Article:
Paused

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It’s so cliché to for an artist to experience what is commonly referred to as a blockage. Writers block, creative block, “I’m so blocked right now.” The word has never quite sat right with me because I feel that it does a poor job at providing adequate descriptive power over what exactly the experience being had holds. The main reason I don’t like when artists say, “I’m just blocked” is because it’s a conversation ender. Because it’s such a universal feeling for us creatives, its almost become an expectation people have for artists to be blocked in some way. So it’s treated the same conversationally as, “I’m so sick to my stomach,” in that, there is a quick nod of sympathy and a “say no more” kind of follow up. People don’t like to talk about shit.

I have always chosen to say, “I’m feeling paralyzed.” Not only does it more aptly tell those listening what you’re feeling, but it invites a call to action. People want to help, and they can help if given the opportunity to give a push. It’s a little more vulnerable to say that you are paralyzed, but I think it’s important. It’s the difference between, “say no more” and “Oh my God I totally understand that feeling, lets talk about it.”
I’m blocked = A wall
I’m Paralyzed = A door

I have been trying to figure out what to call the space I’m in now because I’m not paralyzed but I’m also not producing the work yet. I’ve never been here before. I’d say I’ve been more paused than anything. Biding time, waiting to release something that is coming. Building up a net of collaborators, having meetings, working on verbiage, ideating. I’ve nearly got every duck in a row on paper and in people, and though I’ve been busy conceptualizing and troubleshooting, I’ve had to pause in my action. It’s kind of like I’ve filled the balloon and now I’m waiting for the time to pop it. I think this is what happens when you’ve learned a thing or two about bringing big ideas into the world, you change your approach as you grow.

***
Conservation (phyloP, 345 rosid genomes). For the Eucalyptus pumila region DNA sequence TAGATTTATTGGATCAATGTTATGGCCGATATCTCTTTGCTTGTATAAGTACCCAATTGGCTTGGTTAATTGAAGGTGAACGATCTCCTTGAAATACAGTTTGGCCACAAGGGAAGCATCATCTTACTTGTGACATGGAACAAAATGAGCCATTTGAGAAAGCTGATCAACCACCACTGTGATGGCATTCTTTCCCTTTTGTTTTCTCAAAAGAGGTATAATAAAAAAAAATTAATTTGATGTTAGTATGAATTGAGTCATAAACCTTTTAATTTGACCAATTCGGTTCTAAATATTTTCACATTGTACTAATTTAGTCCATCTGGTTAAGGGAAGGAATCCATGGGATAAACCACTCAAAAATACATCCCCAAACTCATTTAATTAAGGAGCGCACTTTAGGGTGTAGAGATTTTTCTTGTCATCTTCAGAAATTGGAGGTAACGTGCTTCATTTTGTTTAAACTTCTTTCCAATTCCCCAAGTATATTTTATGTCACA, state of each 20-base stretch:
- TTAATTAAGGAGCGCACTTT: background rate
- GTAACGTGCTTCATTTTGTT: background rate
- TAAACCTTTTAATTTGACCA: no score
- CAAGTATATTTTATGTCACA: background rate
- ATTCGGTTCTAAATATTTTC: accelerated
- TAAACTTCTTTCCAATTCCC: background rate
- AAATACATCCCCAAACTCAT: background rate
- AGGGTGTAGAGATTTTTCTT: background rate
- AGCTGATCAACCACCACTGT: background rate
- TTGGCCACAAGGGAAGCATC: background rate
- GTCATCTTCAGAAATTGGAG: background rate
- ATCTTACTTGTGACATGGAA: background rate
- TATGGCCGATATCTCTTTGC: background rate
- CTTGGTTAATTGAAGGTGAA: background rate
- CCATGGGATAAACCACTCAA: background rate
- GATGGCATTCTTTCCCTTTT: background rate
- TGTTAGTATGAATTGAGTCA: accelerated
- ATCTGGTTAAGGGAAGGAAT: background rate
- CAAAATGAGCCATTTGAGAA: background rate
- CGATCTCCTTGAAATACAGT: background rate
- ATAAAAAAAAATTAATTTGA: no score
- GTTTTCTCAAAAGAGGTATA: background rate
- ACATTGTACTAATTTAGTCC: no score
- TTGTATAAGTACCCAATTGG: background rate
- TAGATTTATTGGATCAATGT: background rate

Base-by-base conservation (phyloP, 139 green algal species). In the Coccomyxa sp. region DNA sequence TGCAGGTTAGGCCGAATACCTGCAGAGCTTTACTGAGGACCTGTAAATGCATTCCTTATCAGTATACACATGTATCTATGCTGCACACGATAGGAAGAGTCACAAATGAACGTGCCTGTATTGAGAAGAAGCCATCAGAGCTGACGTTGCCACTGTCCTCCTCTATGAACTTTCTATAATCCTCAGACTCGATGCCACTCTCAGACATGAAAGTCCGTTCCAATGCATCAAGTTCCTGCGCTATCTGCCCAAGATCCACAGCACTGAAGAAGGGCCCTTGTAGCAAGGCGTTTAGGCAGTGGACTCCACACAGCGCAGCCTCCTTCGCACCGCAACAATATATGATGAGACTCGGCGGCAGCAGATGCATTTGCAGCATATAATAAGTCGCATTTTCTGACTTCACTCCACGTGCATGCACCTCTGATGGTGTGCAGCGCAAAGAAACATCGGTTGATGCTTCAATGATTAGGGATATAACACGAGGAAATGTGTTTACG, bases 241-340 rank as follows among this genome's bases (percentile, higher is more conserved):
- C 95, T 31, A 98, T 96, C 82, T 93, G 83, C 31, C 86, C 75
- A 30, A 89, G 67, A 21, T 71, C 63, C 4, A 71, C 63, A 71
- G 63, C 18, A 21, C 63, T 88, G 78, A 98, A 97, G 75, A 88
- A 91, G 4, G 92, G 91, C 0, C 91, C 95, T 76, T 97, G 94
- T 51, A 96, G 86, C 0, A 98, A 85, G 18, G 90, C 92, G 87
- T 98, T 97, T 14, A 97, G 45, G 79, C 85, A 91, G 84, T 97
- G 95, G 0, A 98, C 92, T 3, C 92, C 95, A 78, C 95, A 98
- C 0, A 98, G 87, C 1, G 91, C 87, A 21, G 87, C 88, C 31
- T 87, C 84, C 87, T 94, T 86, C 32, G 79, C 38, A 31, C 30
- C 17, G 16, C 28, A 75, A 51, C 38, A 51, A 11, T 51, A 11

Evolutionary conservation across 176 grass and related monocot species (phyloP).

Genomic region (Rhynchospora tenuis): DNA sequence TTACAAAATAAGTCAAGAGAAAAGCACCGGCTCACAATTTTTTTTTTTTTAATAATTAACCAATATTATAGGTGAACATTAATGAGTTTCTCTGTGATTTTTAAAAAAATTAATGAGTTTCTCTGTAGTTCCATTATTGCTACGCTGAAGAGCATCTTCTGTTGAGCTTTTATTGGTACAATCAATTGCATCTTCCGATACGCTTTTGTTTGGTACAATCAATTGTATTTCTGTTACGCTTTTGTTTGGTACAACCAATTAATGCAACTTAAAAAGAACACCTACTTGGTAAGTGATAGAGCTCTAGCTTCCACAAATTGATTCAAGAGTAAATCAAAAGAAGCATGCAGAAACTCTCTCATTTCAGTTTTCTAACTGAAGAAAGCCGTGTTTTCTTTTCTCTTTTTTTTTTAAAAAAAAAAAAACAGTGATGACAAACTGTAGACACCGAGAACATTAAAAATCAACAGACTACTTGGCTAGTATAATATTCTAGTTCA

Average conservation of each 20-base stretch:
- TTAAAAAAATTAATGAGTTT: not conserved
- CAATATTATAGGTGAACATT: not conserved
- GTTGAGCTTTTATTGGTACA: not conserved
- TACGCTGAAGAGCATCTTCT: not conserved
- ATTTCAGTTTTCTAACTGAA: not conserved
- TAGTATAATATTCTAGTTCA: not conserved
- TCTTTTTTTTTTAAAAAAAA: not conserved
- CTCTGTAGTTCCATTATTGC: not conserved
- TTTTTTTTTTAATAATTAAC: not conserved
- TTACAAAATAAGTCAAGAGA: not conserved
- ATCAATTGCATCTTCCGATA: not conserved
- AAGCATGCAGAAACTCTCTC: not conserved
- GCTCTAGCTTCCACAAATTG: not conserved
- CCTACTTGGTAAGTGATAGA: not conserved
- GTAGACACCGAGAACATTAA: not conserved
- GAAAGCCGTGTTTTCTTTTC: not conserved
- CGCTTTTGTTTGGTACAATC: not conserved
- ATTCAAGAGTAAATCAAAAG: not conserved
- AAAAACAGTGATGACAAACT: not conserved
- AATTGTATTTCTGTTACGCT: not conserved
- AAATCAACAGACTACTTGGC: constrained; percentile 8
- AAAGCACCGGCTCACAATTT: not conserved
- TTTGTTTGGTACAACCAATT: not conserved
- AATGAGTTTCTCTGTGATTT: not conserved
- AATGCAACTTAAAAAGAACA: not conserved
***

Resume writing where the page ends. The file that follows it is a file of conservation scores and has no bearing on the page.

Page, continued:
It took some time though to come around to the idea that inaction can be an intelligent and necessary thing. Appearing publicly inactive is a strange thing because in the head of the artist, it can sometimes feel like a lack of productivity, which is what all the work behind the scenes for me feels like. If I have nothing material produced to share with the world, how else do I get that feeling of having been productive, how do I learn to value the planning as work, the process of putting something together as work?

I’ve been silently working on something I really believe in for a year.
And reallllllly soon I’m gonna let it out.

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